Cabin Quirks - The Brandegee Blog

Ramblings on Crafting Useable Art (and other things that I find interesting)

Cabin Quirks
Posted on March 12, 2013
We discovered odd details about our log cabin and how it had been occupied as our restoration progressed. Even before he began work on the cabin for us, Jim Whisner pointed out a slim trickle of spring water as he and I first stooped under the flooring in the crawl space under the first floor to inch around and poke at the cabin logs to gauge their condition. The trickle ran from upper corner diagonally to exit under the lower foundation wall.  The hollow between two slopes where the cabin sits beside the stream is dotted everywhere with springs.  While the stream swells sometimes to worrisome levels, particularly after a sudden snow melt in the spring, the springs run evenly non-stop year round.  Across from the cabin, its first source for drinking water still faithfully performs, a spring now feeding the stream from beneath a cowl of stones.

The discovery that most fascinated us came after we peeled away later boards nailed to one end of the cabin and found no logs underneath; and the mystery deepened when we realized that there was no original floor boarding at that end.  Jim postulated an answer:  the farm animals of the original settlers came indoors in winter, warming themselves and sharing their body heat with their human family.  Mystery solved!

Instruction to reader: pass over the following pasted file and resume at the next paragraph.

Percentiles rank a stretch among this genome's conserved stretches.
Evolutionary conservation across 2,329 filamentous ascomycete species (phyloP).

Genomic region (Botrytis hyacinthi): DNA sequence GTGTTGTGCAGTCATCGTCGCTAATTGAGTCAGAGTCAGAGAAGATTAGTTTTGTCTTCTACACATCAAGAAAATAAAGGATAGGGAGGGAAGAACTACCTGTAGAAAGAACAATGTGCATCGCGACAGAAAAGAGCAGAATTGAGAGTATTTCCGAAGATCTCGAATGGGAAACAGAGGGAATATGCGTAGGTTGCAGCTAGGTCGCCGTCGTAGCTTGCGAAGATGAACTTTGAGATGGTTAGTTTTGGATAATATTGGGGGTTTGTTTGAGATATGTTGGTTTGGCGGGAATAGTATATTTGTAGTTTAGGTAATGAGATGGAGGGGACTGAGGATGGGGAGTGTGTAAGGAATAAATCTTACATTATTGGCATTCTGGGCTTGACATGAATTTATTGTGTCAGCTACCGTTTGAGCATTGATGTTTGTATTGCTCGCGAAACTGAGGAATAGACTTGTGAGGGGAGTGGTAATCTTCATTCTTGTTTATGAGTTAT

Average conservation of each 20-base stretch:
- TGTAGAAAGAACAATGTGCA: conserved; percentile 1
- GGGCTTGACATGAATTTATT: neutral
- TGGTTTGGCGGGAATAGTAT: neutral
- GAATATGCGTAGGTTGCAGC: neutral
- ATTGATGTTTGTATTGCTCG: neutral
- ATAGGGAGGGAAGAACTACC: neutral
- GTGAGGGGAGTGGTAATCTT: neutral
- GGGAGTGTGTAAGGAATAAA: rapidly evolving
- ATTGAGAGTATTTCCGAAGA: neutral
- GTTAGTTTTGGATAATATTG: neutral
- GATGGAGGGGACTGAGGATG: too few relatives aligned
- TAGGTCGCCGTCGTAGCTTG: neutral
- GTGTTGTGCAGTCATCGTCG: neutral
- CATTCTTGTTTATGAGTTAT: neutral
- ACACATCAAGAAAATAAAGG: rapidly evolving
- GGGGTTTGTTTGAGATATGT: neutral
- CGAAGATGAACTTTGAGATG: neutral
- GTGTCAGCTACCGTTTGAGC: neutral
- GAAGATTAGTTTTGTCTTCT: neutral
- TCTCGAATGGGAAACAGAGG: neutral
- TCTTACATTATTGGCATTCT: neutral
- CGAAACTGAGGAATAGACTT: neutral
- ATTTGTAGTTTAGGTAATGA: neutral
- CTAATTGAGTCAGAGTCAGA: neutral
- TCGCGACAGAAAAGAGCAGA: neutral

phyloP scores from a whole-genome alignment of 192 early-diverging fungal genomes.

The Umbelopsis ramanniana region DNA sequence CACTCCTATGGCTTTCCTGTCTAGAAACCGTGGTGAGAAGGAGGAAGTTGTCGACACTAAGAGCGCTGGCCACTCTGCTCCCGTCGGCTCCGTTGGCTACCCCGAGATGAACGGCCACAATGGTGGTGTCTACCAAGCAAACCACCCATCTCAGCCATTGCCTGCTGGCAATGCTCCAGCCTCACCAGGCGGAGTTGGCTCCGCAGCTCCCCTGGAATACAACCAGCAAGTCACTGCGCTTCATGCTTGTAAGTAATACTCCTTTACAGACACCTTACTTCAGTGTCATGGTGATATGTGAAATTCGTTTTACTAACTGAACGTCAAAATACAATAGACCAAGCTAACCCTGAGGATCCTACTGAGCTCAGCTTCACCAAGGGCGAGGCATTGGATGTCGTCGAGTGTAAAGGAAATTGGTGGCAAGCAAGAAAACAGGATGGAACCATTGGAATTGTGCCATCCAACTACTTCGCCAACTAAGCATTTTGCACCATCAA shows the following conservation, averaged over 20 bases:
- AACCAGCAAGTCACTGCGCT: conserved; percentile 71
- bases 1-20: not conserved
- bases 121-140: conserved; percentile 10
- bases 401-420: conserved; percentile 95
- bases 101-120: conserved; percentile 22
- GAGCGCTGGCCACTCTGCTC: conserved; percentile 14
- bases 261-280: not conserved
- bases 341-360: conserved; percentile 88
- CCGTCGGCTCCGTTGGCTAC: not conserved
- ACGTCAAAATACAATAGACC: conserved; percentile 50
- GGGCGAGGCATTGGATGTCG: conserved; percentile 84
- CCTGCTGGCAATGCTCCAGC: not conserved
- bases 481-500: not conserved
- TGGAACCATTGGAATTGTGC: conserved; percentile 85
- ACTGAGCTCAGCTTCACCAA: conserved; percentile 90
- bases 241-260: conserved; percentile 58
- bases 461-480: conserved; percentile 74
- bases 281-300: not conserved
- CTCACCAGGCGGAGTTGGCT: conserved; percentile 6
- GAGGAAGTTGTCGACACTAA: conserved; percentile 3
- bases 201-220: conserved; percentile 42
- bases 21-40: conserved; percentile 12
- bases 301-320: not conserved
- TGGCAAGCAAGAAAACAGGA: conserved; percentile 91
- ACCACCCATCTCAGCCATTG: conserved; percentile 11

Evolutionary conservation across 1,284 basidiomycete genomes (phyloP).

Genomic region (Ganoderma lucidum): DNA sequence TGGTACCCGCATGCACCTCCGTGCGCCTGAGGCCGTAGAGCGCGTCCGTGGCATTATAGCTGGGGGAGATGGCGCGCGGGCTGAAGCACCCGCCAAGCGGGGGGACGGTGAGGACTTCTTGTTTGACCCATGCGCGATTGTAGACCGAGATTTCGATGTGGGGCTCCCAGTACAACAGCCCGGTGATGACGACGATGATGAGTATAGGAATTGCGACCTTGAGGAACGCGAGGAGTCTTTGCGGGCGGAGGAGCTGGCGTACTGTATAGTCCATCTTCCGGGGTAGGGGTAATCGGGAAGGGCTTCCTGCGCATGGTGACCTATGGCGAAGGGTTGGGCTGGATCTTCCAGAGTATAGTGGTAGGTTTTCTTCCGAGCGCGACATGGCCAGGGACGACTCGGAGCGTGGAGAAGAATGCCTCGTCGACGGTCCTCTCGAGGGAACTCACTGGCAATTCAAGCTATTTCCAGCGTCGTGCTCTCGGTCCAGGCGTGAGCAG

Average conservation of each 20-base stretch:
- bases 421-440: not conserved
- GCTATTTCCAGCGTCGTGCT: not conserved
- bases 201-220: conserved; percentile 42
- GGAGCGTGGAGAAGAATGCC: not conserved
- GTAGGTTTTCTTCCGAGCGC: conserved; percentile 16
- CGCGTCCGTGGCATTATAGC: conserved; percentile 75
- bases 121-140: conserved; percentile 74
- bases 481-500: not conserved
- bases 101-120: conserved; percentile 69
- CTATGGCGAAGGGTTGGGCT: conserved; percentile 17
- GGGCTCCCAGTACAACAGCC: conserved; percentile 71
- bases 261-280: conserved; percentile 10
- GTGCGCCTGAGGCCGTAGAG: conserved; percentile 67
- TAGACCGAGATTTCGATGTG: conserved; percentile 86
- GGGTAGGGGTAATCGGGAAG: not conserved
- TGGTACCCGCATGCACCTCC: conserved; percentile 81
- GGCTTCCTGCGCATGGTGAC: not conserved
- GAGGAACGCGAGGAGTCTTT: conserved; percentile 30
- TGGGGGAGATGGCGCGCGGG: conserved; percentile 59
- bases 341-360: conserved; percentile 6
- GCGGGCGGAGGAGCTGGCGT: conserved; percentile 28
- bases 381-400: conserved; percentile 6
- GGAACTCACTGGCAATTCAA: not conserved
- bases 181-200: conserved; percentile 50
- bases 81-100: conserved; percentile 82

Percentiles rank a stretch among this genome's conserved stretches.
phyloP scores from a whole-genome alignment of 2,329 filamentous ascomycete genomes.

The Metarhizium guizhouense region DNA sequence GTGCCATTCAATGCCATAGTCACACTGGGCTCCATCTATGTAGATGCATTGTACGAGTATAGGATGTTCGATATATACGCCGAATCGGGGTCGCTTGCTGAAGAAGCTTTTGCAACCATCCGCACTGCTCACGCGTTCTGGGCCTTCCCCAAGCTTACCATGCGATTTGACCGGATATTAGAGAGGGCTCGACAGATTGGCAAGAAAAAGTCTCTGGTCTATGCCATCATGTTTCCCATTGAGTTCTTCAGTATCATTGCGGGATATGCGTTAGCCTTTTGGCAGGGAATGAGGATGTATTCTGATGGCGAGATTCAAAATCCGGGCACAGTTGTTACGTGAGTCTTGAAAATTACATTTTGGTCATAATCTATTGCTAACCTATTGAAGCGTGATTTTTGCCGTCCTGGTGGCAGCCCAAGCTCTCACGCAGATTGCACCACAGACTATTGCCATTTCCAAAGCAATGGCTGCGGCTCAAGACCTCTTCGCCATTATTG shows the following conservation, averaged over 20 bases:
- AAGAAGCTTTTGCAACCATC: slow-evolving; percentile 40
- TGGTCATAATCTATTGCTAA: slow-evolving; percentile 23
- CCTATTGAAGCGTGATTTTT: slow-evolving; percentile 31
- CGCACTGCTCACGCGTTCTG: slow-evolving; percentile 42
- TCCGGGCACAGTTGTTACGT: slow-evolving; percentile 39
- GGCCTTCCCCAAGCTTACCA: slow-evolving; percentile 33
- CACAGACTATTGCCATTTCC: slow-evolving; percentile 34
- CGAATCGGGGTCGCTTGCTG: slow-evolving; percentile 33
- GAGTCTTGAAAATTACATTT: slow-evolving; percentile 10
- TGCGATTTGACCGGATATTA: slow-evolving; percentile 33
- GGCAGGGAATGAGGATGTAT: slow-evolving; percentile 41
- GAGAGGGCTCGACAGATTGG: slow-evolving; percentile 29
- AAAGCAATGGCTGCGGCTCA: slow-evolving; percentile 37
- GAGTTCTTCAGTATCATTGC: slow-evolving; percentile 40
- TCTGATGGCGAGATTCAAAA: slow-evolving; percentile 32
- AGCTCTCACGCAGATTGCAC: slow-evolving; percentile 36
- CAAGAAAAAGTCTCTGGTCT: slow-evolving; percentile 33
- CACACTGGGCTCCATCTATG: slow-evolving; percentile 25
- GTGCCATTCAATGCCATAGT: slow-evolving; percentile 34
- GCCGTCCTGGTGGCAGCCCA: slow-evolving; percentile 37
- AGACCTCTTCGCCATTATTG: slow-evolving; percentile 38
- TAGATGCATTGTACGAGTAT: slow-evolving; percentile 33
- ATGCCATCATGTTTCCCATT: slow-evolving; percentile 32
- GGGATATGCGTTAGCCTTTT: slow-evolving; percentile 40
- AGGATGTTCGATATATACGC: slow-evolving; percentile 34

We “restored” that wall with logs scavenged from other log cabins in the area.  Though we are nutty about the many period log buildings fairly close by, many long term residents are not.  So, when our work began in the mid 1990s, early log cabins could be found and purchased.  The dismantling, moving, and reworking of those ancient hewn woods inspired many of my furniture designs since.

This piece echoed the design of the First dining table, but with one of the long-side lower stretchers set out front to anchor the canvas modesty panel.

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